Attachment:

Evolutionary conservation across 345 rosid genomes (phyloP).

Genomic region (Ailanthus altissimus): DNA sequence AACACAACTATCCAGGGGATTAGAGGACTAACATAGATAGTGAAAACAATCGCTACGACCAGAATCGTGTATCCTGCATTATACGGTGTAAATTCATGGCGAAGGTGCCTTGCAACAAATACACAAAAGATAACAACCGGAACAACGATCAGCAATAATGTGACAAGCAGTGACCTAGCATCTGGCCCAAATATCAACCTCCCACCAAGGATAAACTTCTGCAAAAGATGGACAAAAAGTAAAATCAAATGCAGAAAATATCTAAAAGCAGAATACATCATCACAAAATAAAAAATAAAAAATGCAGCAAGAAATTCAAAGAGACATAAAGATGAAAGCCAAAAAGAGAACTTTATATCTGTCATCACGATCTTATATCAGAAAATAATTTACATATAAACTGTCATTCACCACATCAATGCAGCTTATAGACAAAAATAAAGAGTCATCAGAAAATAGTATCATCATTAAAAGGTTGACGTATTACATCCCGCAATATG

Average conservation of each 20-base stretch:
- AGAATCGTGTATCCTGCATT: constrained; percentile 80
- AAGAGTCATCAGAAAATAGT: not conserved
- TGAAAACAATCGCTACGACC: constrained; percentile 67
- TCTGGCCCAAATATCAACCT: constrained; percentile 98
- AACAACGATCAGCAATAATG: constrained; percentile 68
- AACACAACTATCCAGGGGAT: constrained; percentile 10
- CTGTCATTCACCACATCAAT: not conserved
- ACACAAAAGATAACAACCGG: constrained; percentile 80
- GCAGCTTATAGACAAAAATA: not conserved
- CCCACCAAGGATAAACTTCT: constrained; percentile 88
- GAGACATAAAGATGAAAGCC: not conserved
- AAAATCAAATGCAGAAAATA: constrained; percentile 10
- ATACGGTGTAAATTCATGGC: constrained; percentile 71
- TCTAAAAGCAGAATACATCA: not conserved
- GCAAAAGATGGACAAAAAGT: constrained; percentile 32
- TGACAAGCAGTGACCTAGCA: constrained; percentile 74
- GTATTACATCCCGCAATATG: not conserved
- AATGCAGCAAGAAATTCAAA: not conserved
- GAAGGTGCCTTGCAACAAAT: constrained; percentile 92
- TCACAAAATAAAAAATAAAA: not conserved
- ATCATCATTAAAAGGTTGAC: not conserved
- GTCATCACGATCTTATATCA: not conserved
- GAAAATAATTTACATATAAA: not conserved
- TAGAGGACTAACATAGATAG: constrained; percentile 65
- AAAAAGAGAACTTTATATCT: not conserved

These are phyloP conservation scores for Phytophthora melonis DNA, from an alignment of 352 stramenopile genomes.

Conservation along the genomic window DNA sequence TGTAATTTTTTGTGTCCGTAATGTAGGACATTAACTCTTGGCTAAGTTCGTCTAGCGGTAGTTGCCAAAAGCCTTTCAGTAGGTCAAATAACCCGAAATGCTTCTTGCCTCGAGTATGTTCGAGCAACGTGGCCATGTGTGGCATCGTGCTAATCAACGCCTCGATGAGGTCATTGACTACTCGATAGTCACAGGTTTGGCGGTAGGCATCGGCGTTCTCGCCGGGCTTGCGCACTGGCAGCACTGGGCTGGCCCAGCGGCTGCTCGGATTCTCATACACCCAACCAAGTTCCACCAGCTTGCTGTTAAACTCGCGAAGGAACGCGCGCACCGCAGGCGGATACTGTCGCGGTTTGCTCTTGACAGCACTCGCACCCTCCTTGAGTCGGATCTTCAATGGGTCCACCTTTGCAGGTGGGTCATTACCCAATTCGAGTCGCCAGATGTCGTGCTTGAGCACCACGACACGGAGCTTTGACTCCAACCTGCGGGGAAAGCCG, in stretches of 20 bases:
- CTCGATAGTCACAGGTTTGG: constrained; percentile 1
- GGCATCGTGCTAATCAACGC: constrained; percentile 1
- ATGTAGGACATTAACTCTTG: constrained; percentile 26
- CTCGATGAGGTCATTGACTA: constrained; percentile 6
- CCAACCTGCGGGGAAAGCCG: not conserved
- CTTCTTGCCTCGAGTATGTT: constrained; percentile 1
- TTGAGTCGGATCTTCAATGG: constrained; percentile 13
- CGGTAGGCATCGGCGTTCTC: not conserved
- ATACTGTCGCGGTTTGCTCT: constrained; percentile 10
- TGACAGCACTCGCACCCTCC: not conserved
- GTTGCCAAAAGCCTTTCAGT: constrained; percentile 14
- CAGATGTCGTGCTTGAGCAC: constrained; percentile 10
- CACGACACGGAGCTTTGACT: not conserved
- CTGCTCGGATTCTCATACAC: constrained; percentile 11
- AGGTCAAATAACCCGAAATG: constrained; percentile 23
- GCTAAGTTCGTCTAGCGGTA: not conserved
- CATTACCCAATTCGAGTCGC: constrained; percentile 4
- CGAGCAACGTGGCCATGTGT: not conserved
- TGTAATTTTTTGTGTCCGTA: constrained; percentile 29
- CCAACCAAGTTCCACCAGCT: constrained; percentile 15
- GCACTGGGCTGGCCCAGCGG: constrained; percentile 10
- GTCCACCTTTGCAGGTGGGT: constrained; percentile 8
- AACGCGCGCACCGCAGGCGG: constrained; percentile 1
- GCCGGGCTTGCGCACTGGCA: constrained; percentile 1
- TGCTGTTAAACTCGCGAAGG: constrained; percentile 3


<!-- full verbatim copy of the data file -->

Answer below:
Evolutionary conservation across 345 rosid genomes (phyloP).

Genomic region (Ailanthus altissimus): DNA sequence AACACAACTATCCAGGGGATTAGAGGACTAACATAGATAGTGAAAACAATCGCTACGACCAGAATCGTGTATCCTGCATTATACGGTGTAAATTCATGGCGAAGGTGCCTTGCAACAAATACACAAAAGATAACAACCGGAACAACGATCAGCAATAATGTGACAAGCAGTGACCTAGCATCTGGCCCAAATATCAACCTCCCACCAAGGATAAACTTCTGCAAAAGATGGACAAAAAGTAAAATCAAATGCAGAAAATATCTAAAAGCAGAATACATCATCACAAAATAAAAAATAAAAAATGCAGCAAGAAATTCAAAGAGACATAAAGATGAAAGCCAAAAAGAGAACTTTATATCTGTCATCACGATCTTATATCAGAAAATAATTTACATATAAACTGTCATTCACCACATCAATGCAGCTTATAGACAAAAATAAAGAGTCATCAGAAAATAGTATCATCATTAAAAGGTTGACGTATTACATCCCGCAATATG

Average conservation of each 20-base stretch:
- AGAATCGTGTATCCTGCATT: constrained; percentile 80
- AAGAGTCATCAGAAAATAGT: not conserved
- TGAAAACAATCGCTACGACC: constrained; percentile 67
- TCTGGCCCAAATATCAACCT: constrained; percentile 98
- AACAACGATCAGCAATAATG: constrained; percentile 68
- AACACAACTATCCAGGGGAT: constrained; percentile 10
- CTGTCATTCACCACATCAAT: not conserved
- ACACAAAAGATAACAACCGG: constrained; percentile 80
- GCAGCTTATAGACAAAAATA: not conserved
- CCCACCAAGGATAAACTTCT: constrained; percentile 88
- GAGACATAAAGATGAAAGCC: not conserved
- AAAATCAAATGCAGAAAATA: constrained; percentile 10
- ATACGGTGTAAATTCATGGC: constrained; percentile 71
- TCTAAAAGCAGAATACATCA: not conserved
- GCAAAAGATGGACAAAAAGT: constrained; percentile 32
- TGACAAGCAGTGACCTAGCA: constrained; percentile 74
- GTATTACATCCCGCAATATG: not conserved
- AATGCAGCAAGAAATTCAAA: not conserved
- GAAGGTGCCTTGCAACAAAT: constrained; percentile 92
- TCACAAAATAAAAAATAAAA: not conserved
- ATCATCATTAAAAGGTTGAC: not conserved
- GTCATCACGATCTTATATCA: not conserved
- GAAAATAATTTACATATAAA: not conserved
- TAGAGGACTAACATAGATAG: constrained; percentile 65
- AAAAAGAGAACTTTATATCT: not conserved

These are phyloP conservation scores for Phytophthora melonis DNA, from an alignment of 352 stramenopile genomes.

Conservation along the genomic window DNA sequence TGTAATTTTTTGTGTCCGTAATGTAGGACATTAACTCTTGGCTAAGTTCGTCTAGCGGTAGTTGCCAAAAGCCTTTCAGTAGGTCAAATAACCCGAAATGCTTCTTGCCTCGAGTATGTTCGAGCAACGTGGCCATGTGTGGCATCGTGCTAATCAACGCCTCGATGAGGTCATTGACTACTCGATAGTCACAGGTTTGGCGGTAGGCATCGGCGTTCTCGCCGGGCTTGCGCACTGGCAGCACTGGGCTGGCCCAGCGGCTGCTCGGATTCTCATACACCCAACCAAGTTCCACCAGCTTGCTGTTAAACTCGCGAAGGAACGCGCGCACCGCAGGCGGATACTGTCGCGGTTTGCTCTTGACAGCACTCGCACCCTCCTTGAGTCGGATCTTCAATGGGTCCACCTTTGCAGGTGGGTCATTACCCAATTCGAGTCGCCAGATGTCGTGCTTGAGCACCACGACACGGAGCTTTGACTCCAACCTGCGGGGAAAGCCG, in stretches of 20 bases:
- CTCGATAGTCACAGGTTTGG: constrained; percentile 1
- GGCATCGTGCTAATCAACGC: constrained; percentile 1
- ATGTAGGACATTAACTCTTG: constrained; percentile 26
- CTCGATGAGGTCATTGACTA: constrained; percentile 6
- CCAACCTGCGGGGAAAGCCG: not conserved
- CTTCTTGCCTCGAGTATGTT: constrained; percentile 1
- TTGAGTCGGATCTTCAATGG: constrained; percentile 13
- CGGTAGGCATCGGCGTTCTC: not conserved
- ATACTGTCGCGGTTTGCTCT: constrained; percentile 10
- TGACAGCACTCGCACCCTCC: not conserved
- GTTGCCAAAAGCCTTTCAGT: constrained; percentile 14
- CAGATGTCGTGCTTGAGCAC: constrained; percentile 10
- CACGACACGGAGCTTTGACT: not conserved
- CTGCTCGGATTCTCATACAC: constrained; percentile 11
- AGGTCAAATAACCCGAAATG: constrained; percentile 23
- GCTAAGTTCGTCTAGCGGTA: not conserved
- CATTACCCAATTCGAGTCGC: constrained; percentile 4
- CGAGCAACGTGGCCATGTGT: not conserved
- TGTAATTTTTTGTGTCCGTA: constrained; percentile 29
- CCAACCAAGTTCCACCAGCT: constrained; percentile 15
- GCACTGGGCTGGCCCAGCGG: constrained; percentile 10
- GTCCACCTTTGCAGGTGGGT: constrained; percentile 8
- AACGCGCGCACCGCAGGCGG: constrained; percentile 1
- GCCGGGCTTGCGCACTGGCA: constrained; percentile 1
- TGCTGTTAAACTCGCGAAGG: constrained; percentile 3